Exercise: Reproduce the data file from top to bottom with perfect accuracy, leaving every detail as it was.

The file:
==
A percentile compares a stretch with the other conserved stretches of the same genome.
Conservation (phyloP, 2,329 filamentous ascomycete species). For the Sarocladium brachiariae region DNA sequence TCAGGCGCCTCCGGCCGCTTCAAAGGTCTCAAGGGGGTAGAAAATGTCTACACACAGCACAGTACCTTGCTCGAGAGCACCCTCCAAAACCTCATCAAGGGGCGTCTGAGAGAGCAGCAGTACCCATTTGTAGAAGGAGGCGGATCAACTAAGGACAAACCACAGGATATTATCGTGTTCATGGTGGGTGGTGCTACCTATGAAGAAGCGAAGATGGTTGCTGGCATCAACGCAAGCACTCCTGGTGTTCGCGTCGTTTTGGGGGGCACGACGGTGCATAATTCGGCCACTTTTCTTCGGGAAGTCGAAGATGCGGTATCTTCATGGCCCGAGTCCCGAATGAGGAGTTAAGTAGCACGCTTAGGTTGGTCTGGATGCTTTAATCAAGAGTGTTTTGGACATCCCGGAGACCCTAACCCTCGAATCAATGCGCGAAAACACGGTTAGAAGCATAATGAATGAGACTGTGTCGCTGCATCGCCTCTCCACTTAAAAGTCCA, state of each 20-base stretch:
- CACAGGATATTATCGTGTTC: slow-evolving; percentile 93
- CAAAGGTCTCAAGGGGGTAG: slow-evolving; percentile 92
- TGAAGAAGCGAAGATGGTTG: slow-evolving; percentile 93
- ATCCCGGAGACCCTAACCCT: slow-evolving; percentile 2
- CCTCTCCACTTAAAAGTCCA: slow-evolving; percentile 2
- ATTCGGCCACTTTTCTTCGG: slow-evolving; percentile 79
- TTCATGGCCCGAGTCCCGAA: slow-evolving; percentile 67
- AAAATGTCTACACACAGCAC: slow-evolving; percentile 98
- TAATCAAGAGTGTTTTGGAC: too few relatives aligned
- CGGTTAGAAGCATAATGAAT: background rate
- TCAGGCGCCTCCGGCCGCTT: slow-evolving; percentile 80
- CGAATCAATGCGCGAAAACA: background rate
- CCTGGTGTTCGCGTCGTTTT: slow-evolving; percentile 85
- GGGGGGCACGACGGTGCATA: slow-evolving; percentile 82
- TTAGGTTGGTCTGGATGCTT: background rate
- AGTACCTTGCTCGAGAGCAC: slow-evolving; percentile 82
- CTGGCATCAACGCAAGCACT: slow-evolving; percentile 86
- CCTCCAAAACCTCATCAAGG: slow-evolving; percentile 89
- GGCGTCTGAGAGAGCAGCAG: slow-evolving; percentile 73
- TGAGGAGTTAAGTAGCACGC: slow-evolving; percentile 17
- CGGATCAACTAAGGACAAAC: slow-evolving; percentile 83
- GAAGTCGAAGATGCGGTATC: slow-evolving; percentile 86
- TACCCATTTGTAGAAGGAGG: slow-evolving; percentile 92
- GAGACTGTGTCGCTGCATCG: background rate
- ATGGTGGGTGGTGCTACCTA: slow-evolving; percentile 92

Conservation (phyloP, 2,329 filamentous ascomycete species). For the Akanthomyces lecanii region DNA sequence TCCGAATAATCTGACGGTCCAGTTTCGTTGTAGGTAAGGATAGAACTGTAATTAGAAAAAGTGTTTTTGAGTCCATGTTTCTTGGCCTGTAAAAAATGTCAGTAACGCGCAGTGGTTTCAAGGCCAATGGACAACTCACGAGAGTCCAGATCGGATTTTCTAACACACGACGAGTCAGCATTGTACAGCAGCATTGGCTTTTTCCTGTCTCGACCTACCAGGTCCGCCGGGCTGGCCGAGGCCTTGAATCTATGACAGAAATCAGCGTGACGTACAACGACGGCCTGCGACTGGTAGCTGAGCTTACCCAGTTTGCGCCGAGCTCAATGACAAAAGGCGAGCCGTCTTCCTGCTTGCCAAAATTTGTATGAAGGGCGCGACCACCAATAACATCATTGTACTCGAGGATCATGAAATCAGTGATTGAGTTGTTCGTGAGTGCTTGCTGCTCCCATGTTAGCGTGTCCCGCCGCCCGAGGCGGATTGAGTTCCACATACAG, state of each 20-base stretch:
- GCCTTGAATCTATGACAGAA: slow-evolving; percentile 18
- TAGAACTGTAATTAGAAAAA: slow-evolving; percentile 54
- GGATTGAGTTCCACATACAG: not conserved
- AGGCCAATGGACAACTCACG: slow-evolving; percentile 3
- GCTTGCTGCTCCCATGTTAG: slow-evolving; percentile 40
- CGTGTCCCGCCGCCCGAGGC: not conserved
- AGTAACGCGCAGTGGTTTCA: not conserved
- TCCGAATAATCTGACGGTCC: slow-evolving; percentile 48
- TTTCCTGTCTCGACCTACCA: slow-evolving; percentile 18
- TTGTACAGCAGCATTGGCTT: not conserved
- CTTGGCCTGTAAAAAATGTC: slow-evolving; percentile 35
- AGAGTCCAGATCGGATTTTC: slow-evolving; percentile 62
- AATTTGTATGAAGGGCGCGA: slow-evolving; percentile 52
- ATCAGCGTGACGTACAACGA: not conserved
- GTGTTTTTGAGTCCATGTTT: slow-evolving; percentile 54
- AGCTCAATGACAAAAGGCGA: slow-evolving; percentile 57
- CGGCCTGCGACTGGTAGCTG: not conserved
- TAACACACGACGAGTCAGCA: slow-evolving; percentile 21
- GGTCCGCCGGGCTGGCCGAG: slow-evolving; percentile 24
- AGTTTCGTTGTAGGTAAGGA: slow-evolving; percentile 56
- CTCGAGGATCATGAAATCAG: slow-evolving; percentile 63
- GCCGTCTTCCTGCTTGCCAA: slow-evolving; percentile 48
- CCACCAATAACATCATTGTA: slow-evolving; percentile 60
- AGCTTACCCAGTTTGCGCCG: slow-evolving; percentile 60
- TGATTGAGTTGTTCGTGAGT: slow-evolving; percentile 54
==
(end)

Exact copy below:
A percentile compares a stretch with the other conserved stretches of the same genome.
Conservation (phyloP, 2,329 filamentous ascomycete species). For the Sarocladium brachiariae region DNA sequence TCAGGCGCCTCCGGCCGCTTCAAAGGTCTCAAGGGGGTAGAAAATGTCTACACACAGCACAGTACCTTGCTCGAGAGCACCCTCCAAAACCTCATCAAGGGGCGTCTGAGAGAGCAGCAGTACCCATTTGTAGAAGGAGGCGGATCAACTAAGGACAAACCACAGGATATTATCGTGTTCATGGTGGGTGGTGCTACCTATGAAGAAGCGAAGATGGTTGCTGGCATCAACGCAAGCACTCCTGGTGTTCGCGTCGTTTTGGGGGGCACGACGGTGCATAATTCGGCCACTTTTCTTCGGGAAGTCGAAGATGCGGTATCTTCATGGCCCGAGTCCCGAATGAGGAGTTAAGTAGCACGCTTAGGTTGGTCTGGATGCTTTAATCAAGAGTGTTTTGGACATCCCGGAGACCCTAACCCTCGAATCAATGCGCGAAAACACGGTTAGAAGCATAATGAATGAGACTGTGTCGCTGCATCGCCTCTCCACTTAAAAGTCCA, state of each 20-base stretch:
- CACAGGATATTATCGTGTTC: slow-evolving; percentile 93
- CAAAGGTCTCAAGGGGGTAG: slow-evolving; percentile 92
- TGAAGAAGCGAAGATGGTTG: slow-evolving; percentile 93
- ATCCCGGAGACCCTAACCCT: slow-evolving; percentile 2
- CCTCTCCACTTAAAAGTCCA: slow-evolving; percentile 2
- ATTCGGCCACTTTTCTTCGG: slow-evolving; percentile 79
- TTCATGGCCCGAGTCCCGAA: slow-evolving; percentile 67
- AAAATGTCTACACACAGCAC: slow-evolving; percentile 98
- TAATCAAGAGTGTTTTGGAC: too few relatives aligned
- CGGTTAGAAGCATAATGAAT: background rate
- TCAGGCGCCTCCGGCCGCTT: slow-evolving; percentile 80
- CGAATCAATGCGCGAAAACA: background rate
- CCTGGTGTTCGCGTCGTTTT: slow-evolving; percentile 85
- GGGGGGCACGACGGTGCATA: slow-evolving; percentile 82
- TTAGGTTGGTCTGGATGCTT: background rate
- AGTACCTTGCTCGAGAGCAC: slow-evolving; percentile 82
- CTGGCATCAACGCAAGCACT: slow-evolving; percentile 86
- CCTCCAAAACCTCATCAAGG: slow-evolving; percentile 89
- GGCGTCTGAGAGAGCAGCAG: slow-evolving; percentile 73
- TGAGGAGTTAAGTAGCACGC: slow-evolving; percentile 17
- CGGATCAACTAAGGACAAAC: slow-evolving; percentile 83
- GAAGTCGAAGATGCGGTATC: slow-evolving; percentile 86
- TACCCATTTGTAGAAGGAGG: slow-evolving; percentile 92
- GAGACTGTGTCGCTGCATCG: background rate
- ATGGTGGGTGGTGCTACCTA: slow-evolving; percentile 92

Conservation (phyloP, 2,329 filamentous ascomycete species). For the Akanthomyces lecanii region DNA sequence TCCGAATAATCTGACGGTCCAGTTTCGTTGTAGGTAAGGATAGAACTGTAATTAGAAAAAGTGTTTTTGAGTCCATGTTTCTTGGCCTGTAAAAAATGTCAGTAACGCGCAGTGGTTTCAAGGCCAATGGACAACTCACGAGAGTCCAGATCGGATTTTCTAACACACGACGAGTCAGCATTGTACAGCAGCATTGGCTTTTTCCTGTCTCGACCTACCAGGTCCGCCGGGCTGGCCGAGGCCTTGAATCTATGACAGAAATCAGCGTGACGTACAACGACGGCCTGCGACTGGTAGCTGAGCTTACCCAGTTTGCGCCGAGCTCAATGACAAAAGGCGAGCCGTCTTCCTGCTTGCCAAAATTTGTATGAAGGGCGCGACCACCAATAACATCATTGTACTCGAGGATCATGAAATCAGTGATTGAGTTGTTCGTGAGTGCTTGCTGCTCCCATGTTAGCGTGTCCCGCCGCCCGAGGCGGATTGAGTTCCACATACAG, state of each 20-base stretch:
- GCCTTGAATCTATGACAGAA: slow-evolving; percentile 18
- TAGAACTGTAATTAGAAAAA: slow-evolving; percentile 54
- GGATTGAGTTCCACATACAG: not conserved
- AGGCCAATGGACAACTCACG: slow-evolving; percentile 3
- GCTTGCTGCTCCCATGTTAG: slow-evolving; percentile 40
- CGTGTCCCGCCGCCCGAGGC: not conserved
- AGTAACGCGCAGTGGTTTCA: not conserved
- TCCGAATAATCTGACGGTCC: slow-evolving; percentile 48
- TTTCCTGTCTCGACCTACCA: slow-evolving; percentile 18
- TTGTACAGCAGCATTGGCTT: not conserved
- CTTGGCCTGTAAAAAATGTC: slow-evolving; percentile 35
- AGAGTCCAGATCGGATTTTC: slow-evolving; percentile 62
- AATTTGTATGAAGGGCGCGA: slow-evolving; percentile 52
- ATCAGCGTGACGTACAACGA: not conserved
- GTGTTTTTGAGTCCATGTTT: slow-evolving; percentile 54
- AGCTCAATGACAAAAGGCGA: slow-evolving; percentile 57
- CGGCCTGCGACTGGTAGCTG: not conserved
- TAACACACGACGAGTCAGCA: slow-evolving; percentile 21
- GGTCCGCCGGGCTGGCCGAG: slow-evolving; percentile 24
- AGTTTCGTTGTAGGTAAGGA: slow-evolving; percentile 56
- CTCGAGGATCATGAAATCAG: slow-evolving; percentile 63
- GCCGTCTTCCTGCTTGCCAA: slow-evolving; percentile 48
- CCACCAATAACATCATTGTA: slow-evolving; percentile 60
- AGCTTACCCAGTTTGCGCCG: slow-evolving; percentile 60
- TGATTGAGTTGTTCGTGAGT: slow-evolving; percentile 54